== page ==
Collecting a number of witnesses’ answers on an issue

It is apparent from the evidence of Gubbin’s managers they were confused about who was responsible for dismissing Ms Jones. Mr Smith, Mr Green, Mr Adams and Ms Watson were all asked who made the final decision.

  • Mr Smith said “It was a HR issue, so Mr Adams would have done the final sign-off.”
  • Mr Green said “I’m not sure, but I expect Mr Smith would have had the final say. He was her direct manager.”
  • Mr Adams said “That would have been Ms Watson. She was the senior manager.”
  • Ms Watson said “I was advising, but ultimately it was Mr Adams who made the decision.

The technique is the same in both examples. By extracting important parts of the witnesses’ evidence in relation to a single issue and presenting them together, the point becomes obvious.

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What should be in a witness statement?

The short answer is ‘All relevant evidence that a witness can give.’

For the long answer, keep reading.

‘All’

A witness statement should be complete. You cannot rely on a tribunal’s indulgence to expand on what you’ve said or to ask follow up questions of the witness. Even if they do let you do this, it is better to put the information in to begin with. It will be one less thing to worry about, and you can present it in an organised, thought-out manner.

The exception to this is when new issues are raised by the other-side in their witness statements.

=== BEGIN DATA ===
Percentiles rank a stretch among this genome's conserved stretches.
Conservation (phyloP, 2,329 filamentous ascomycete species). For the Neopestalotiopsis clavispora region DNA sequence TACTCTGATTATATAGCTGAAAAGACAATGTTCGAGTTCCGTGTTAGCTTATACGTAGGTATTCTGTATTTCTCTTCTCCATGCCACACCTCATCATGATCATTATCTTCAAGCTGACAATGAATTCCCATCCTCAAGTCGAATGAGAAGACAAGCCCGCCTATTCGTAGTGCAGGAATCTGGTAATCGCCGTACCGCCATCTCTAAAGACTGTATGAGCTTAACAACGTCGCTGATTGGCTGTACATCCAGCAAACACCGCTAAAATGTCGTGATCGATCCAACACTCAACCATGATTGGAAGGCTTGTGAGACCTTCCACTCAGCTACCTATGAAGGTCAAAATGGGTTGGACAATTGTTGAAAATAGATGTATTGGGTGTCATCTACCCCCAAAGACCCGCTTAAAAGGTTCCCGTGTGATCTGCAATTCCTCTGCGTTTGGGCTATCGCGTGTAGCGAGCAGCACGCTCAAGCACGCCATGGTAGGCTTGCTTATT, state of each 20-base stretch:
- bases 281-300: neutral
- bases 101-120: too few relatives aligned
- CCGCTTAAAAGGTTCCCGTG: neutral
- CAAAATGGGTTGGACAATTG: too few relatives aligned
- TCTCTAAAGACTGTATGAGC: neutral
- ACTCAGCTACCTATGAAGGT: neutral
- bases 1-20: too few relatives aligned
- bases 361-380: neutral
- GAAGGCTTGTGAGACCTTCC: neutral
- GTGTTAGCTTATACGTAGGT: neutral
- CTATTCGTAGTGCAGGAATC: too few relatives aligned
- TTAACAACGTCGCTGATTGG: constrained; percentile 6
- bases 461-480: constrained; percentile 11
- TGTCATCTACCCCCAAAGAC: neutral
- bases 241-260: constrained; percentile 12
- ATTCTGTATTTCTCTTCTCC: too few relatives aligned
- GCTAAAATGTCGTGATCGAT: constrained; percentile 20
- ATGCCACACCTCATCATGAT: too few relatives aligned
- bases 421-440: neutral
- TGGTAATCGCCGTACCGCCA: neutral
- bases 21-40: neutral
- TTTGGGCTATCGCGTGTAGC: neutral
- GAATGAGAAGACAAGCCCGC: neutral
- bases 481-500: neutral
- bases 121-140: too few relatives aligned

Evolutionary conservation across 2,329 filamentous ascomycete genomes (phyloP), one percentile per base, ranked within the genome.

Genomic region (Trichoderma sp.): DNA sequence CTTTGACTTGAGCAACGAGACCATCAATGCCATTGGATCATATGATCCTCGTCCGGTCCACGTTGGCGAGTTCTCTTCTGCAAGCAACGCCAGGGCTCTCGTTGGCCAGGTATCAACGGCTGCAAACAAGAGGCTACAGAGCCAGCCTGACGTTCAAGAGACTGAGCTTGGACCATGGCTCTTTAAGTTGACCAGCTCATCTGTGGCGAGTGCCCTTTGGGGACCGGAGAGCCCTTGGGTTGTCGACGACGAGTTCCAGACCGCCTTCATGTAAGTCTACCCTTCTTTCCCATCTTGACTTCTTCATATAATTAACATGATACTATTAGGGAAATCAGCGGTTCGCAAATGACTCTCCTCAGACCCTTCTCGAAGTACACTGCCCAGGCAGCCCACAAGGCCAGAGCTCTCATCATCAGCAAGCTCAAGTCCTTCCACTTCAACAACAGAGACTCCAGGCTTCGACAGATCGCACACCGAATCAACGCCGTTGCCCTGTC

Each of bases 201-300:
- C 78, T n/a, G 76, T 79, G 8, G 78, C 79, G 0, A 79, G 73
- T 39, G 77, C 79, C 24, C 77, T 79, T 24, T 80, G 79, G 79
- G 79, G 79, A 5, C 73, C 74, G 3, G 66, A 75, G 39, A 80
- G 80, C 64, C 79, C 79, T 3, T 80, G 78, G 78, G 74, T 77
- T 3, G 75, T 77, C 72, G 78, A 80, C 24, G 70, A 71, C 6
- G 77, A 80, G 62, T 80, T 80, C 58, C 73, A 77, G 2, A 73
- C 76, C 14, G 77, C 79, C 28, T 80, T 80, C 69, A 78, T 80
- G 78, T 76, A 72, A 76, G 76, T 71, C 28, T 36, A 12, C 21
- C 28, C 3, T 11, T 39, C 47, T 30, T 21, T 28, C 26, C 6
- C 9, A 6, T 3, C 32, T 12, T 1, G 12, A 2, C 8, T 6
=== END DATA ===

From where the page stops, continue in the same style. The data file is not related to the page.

Occasionally, this will be something sufficiently significant or involved that it is sensible to put in a supplementary statement. But often, a quick question in examination in chief is better. The form is usually something like “In his witness statement, Mr Smith says that the company handbook was available on the staff notice board. What do you say about that?”

Such questions should be asked sparingly, when you have something to add to the original evidence. Is it not necessary to go through all the the otherside’s statements, saying where they are wrong. If, for example, your witness says in her statement statement that she agreed to work for £100 per day, it is pointless to ask “Mr Jones says in his statement you agreed to work for £50 per day. What do you say to that?” The answer is obvious.

‘Relevant’

A witness statement should include everything relevant, and nothing irrelevant.

This is much easier to say than to do. The starting point is to have a clear list of issues that the tribunal will need to decide. Then put in all the evidence that will help them do so.

There is no rule about how long a statement should be. It will vary from case to case and witness to witness. However, it will normally be proportinate to the length of the hearing. If you have a 30 page claimant’s statement for a 2 hour hearing, it is a sign that something is wrong. Similarly, if you have a 3 page claimant’s statement for in a 10 day discrimination case, the chances are that it does not go into enough detail. Bear in mind that this is general guidance and there are always exceptions.

‘Evidence’

The witness statement is for evidence, rather than submissions. It should tell the tribunal what has happened, rather than tell them what to think about it. The latter is something for submissions.